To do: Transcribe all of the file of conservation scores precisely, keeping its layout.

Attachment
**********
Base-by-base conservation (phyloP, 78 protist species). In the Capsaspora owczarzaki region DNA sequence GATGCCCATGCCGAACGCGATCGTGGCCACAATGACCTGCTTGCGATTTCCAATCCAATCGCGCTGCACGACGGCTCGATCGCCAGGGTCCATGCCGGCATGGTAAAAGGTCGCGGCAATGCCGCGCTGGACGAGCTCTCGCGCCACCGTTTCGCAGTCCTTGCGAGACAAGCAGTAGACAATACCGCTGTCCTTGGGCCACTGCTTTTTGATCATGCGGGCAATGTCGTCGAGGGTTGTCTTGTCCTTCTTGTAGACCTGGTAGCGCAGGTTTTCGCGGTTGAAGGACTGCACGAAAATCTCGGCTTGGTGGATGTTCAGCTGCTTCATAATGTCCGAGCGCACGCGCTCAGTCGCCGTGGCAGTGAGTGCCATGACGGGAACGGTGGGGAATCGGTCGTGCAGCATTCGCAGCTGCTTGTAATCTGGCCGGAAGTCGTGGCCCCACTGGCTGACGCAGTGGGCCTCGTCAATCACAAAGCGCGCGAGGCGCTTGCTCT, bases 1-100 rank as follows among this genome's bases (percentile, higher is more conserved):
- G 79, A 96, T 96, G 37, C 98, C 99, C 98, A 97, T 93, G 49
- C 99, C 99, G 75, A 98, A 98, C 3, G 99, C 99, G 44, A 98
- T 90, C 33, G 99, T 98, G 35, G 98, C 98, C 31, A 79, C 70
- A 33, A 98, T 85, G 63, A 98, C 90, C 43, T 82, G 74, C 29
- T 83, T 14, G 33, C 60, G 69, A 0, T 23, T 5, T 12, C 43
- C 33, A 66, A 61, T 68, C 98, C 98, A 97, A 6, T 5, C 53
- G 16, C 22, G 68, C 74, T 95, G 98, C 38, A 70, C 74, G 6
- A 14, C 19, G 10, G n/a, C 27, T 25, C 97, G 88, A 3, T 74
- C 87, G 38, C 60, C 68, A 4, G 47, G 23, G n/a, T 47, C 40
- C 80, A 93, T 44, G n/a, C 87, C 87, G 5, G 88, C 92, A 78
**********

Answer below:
Base-by-base conservation (phyloP, 78 protist species). In the Capsaspora owczarzaki region DNA sequence GATGCCCATGCCGAACGCGATCGTGGCCACAATGACCTGCTTGCGATTTCCAATCCAATCGCGCTGCACGACGGCTCGATCGCCAGGGTCCATGCCGGCATGGTAAAAGGTCGCGGCAATGCCGCGCTGGACGAGCTCTCGCGCCACCGTTTCGCAGTCCTTGCGAGACAAGCAGTAGACAATACCGCTGTCCTTGGGCCACTGCTTTTTGATCATGCGGGCAATGTCGTCGAGGGTTGTCTTGTCCTTCTTGTAGACCTGGTAGCGCAGGTTTTCGCGGTTGAAGGACTGCACGAAAATCTCGGCTTGGTGGATGTTCAGCTGCTTCATAATGTCCGAGCGCACGCGCTCAGTCGCCGTGGCAGTGAGTGCCATGACGGGAACGGTGGGGAATCGGTCGTGCAGCATTCGCAGCTGCTTGTAATCTGGCCGGAAGTCGTGGCCCCACTGGCTGACGCAGTGGGCCTCGTCAATCACAAAGCGCGCGAGGCGCTTGCTCT, bases 1-100 rank as follows among this genome's bases (percentile, higher is more conserved):
- G 79, A 96, T 96, G 37, C 98, C 99, C 98, A 97, T 93, G 49
- C 99, C 99, G 75, A 98, A 98, C 3, G 99, C 99, G 44, A 98
- T 90, C 33, G 99, T 98, G 35, G 98, C 98, C 31, A 79, C 70
- A 33, A 98, T 85, G 63, A 98, C 90, C 43, T 82, G 74, C 29
- T 83, T 14, G 33, C 60, G 69, A 0, T 23, T 5, T 12, C 43
- C 33, A 66, A 61, T 68, C 98, C 98, A 97, A 6, T 5, C 53
- G 16, C 22, G 68, C 74, T 95, G 98, C 38, A 70, C 74, G 6
- A 14, C 19, G 10, G n/a, C 27, T 25, C 97, G 88, A 3, T 74
- C 87, G 38, C 60, C 68, A 4, G 47, G 23, G n/a, T 47, C 40
- C 80, A 93, T 44, G n/a, C 87, C 87, G 5, G 88, C 92, A 78